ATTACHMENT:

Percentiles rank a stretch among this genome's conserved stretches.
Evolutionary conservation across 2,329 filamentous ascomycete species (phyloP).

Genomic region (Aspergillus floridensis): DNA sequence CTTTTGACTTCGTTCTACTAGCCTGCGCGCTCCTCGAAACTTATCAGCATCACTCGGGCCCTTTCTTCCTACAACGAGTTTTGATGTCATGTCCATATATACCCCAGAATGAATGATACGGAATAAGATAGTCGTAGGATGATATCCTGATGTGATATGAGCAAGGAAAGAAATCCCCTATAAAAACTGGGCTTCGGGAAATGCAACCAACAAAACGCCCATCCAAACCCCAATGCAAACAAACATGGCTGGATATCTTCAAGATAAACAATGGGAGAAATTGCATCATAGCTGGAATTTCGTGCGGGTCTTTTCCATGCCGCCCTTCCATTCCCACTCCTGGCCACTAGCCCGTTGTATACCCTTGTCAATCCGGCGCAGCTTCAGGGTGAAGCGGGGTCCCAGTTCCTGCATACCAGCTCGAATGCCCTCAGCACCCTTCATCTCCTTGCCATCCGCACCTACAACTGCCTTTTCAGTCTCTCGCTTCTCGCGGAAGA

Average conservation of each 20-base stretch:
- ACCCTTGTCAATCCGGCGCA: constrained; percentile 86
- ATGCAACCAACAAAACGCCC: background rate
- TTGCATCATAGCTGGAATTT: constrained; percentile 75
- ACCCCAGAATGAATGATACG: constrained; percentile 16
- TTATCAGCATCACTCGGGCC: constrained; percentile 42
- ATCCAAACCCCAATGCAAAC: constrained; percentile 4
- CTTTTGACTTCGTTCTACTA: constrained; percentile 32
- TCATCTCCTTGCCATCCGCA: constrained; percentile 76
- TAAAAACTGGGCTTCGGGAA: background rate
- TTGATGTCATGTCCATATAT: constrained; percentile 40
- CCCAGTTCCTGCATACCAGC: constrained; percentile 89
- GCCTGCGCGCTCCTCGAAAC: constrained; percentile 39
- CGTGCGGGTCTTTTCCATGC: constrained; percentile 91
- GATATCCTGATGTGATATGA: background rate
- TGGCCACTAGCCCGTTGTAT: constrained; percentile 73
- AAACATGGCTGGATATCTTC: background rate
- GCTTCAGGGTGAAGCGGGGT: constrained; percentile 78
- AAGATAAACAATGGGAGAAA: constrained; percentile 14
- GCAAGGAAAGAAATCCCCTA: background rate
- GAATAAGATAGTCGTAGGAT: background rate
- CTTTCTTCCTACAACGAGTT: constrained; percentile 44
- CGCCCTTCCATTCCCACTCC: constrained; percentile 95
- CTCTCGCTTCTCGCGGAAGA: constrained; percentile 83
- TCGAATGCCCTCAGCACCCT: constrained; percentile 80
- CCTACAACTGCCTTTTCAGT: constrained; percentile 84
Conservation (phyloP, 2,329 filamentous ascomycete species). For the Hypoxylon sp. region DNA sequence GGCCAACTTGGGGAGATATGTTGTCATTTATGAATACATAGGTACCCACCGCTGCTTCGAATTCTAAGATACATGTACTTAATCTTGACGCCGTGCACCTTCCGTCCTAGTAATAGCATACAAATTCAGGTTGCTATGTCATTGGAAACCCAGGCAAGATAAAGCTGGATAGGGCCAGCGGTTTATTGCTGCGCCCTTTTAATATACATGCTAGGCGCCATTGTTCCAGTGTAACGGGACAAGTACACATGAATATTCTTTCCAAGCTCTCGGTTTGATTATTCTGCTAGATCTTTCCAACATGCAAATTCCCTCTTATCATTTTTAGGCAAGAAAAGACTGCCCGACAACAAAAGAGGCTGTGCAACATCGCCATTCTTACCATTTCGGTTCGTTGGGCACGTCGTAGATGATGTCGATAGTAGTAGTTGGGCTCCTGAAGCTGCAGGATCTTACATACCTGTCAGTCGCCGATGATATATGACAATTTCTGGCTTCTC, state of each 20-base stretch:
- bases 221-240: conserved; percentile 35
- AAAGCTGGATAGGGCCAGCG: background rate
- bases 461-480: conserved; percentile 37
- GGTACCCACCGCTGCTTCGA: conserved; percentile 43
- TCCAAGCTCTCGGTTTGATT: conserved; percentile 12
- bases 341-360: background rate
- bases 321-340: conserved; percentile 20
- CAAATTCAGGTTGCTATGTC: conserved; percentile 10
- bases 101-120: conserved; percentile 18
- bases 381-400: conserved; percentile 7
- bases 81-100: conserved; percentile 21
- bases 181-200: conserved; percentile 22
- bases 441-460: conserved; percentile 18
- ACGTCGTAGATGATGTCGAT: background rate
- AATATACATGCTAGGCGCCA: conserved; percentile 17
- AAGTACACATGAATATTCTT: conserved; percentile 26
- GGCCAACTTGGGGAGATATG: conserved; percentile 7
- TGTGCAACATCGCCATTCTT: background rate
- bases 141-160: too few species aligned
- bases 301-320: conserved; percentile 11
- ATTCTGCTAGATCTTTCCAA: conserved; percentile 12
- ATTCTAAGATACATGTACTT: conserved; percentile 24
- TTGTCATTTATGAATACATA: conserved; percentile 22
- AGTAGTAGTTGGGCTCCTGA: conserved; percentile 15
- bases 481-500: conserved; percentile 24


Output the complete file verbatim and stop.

Percentiles rank a stretch among this genome's conserved stretches.
Evolutionary conservation across 2,329 filamentous ascomycete species (phyloP).

Genomic region (Aspergillus floridensis): DNA sequence CTTTTGACTTCGTTCTACTAGCCTGCGCGCTCCTCGAAACTTATCAGCATCACTCGGGCCCTTTCTTCCTACAACGAGTTTTGATGTCATGTCCATATATACCCCAGAATGAATGATACGGAATAAGATAGTCGTAGGATGATATCCTGATGTGATATGAGCAAGGAAAGAAATCCCCTATAAAAACTGGGCTTCGGGAAATGCAACCAACAAAACGCCCATCCAAACCCCAATGCAAACAAACATGGCTGGATATCTTCAAGATAAACAATGGGAGAAATTGCATCATAGCTGGAATTTCGTGCGGGTCTTTTCCATGCCGCCCTTCCATTCCCACTCCTGGCCACTAGCCCGTTGTATACCCTTGTCAATCCGGCGCAGCTTCAGGGTGAAGCGGGGTCCCAGTTCCTGCATACCAGCTCGAATGCCCTCAGCACCCTTCATCTCCTTGCCATCCGCACCTACAACTGCCTTTTCAGTCTCTCGCTTCTCGCGGAAGA

Average conservation of each 20-base stretch:
- ACCCTTGTCAATCCGGCGCA: constrained; percentile 86
- ATGCAACCAACAAAACGCCC: background rate
- TTGCATCATAGCTGGAATTT: constrained; percentile 75
- ACCCCAGAATGAATGATACG: constrained; percentile 16
- TTATCAGCATCACTCGGGCC: constrained; percentile 42
- ATCCAAACCCCAATGCAAAC: constrained; percentile 4
- CTTTTGACTTCGTTCTACTA: constrained; percentile 32
- TCATCTCCTTGCCATCCGCA: constrained; percentile 76
- TAAAAACTGGGCTTCGGGAA: background rate
- TTGATGTCATGTCCATATAT: constrained; percentile 40
- CCCAGTTCCTGCATACCAGC: constrained; percentile 89
- GCCTGCGCGCTCCTCGAAAC: constrained; percentile 39
- CGTGCGGGTCTTTTCCATGC: constrained; percentile 91
- GATATCCTGATGTGATATGA: background rate
- TGGCCACTAGCCCGTTGTAT: constrained; percentile 73
- AAACATGGCTGGATATCTTC: background rate
- GCTTCAGGGTGAAGCGGGGT: constrained; percentile 78
- AAGATAAACAATGGGAGAAA: constrained; percentile 14
- GCAAGGAAAGAAATCCCCTA: background rate
- GAATAAGATAGTCGTAGGAT: background rate
- CTTTCTTCCTACAACGAGTT: constrained; percentile 44
- CGCCCTTCCATTCCCACTCC: constrained; percentile 95
- CTCTCGCTTCTCGCGGAAGA: constrained; percentile 83
- TCGAATGCCCTCAGCACCCT: constrained; percentile 80
- CCTACAACTGCCTTTTCAGT: constrained; percentile 84
Conservation (phyloP, 2,329 filamentous ascomycete species). For the Hypoxylon sp. region DNA sequence GGCCAACTTGGGGAGATATGTTGTCATTTATGAATACATAGGTACCCACCGCTGCTTCGAATTCTAAGATACATGTACTTAATCTTGACGCCGTGCACCTTCCGTCCTAGTAATAGCATACAAATTCAGGTTGCTATGTCATTGGAAACCCAGGCAAGATAAAGCTGGATAGGGCCAGCGGTTTATTGCTGCGCCCTTTTAATATACATGCTAGGCGCCATTGTTCCAGTGTAACGGGACAAGTACACATGAATATTCTTTCCAAGCTCTCGGTTTGATTATTCTGCTAGATCTTTCCAACATGCAAATTCCCTCTTATCATTTTTAGGCAAGAAAAGACTGCCCGACAACAAAAGAGGCTGTGCAACATCGCCATTCTTACCATTTCGGTTCGTTGGGCACGTCGTAGATGATGTCGATAGTAGTAGTTGGGCTCCTGAAGCTGCAGGATCTTACATACCTGTCAGTCGCCGATGATATATGACAATTTCTGGCTTCTC, state of each 20-base stretch:
- bases 221-240: conserved; percentile 35
- AAAGCTGGATAGGGCCAGCG: background rate
- bases 461-480: conserved; percentile 37
- GGTACCCACCGCTGCTTCGA: conserved; percentile 43
- TCCAAGCTCTCGGTTTGATT: conserved; percentile 12
- bases 341-360: background rate
- bases 321-340: conserved; percentile 20
- CAAATTCAGGTTGCTATGTC: conserved; percentile 10
- bases 101-120: conserved; percentile 18
- bases 381-400: conserved; percentile 7
- bases 81-100: conserved; percentile 21
- bases 181-200: conserved; percentile 22
- bases 441-460: conserved; percentile 18
- ACGTCGTAGATGATGTCGAT: background rate
- AATATACATGCTAGGCGCCA: conserved; percentile 17
- AAGTACACATGAATATTCTT: conserved; percentile 26
- GGCCAACTTGGGGAGATATG: conserved; percentile 7
- TGTGCAACATCGCCATTCTT: background rate
- bases 141-160: too few species aligned
- bases 301-320: conserved; percentile 11
- ATTCTGCTAGATCTTTCCAA: conserved; percentile 12
- ATTCTAAGATACATGTACTT: conserved; percentile 24
- TTGTCATTTATGAATACATA: conserved; percentile 22
- AGTAGTAGTTGGGCTCCTGA: conserved; percentile 15
- bases 481-500: conserved; percentile 24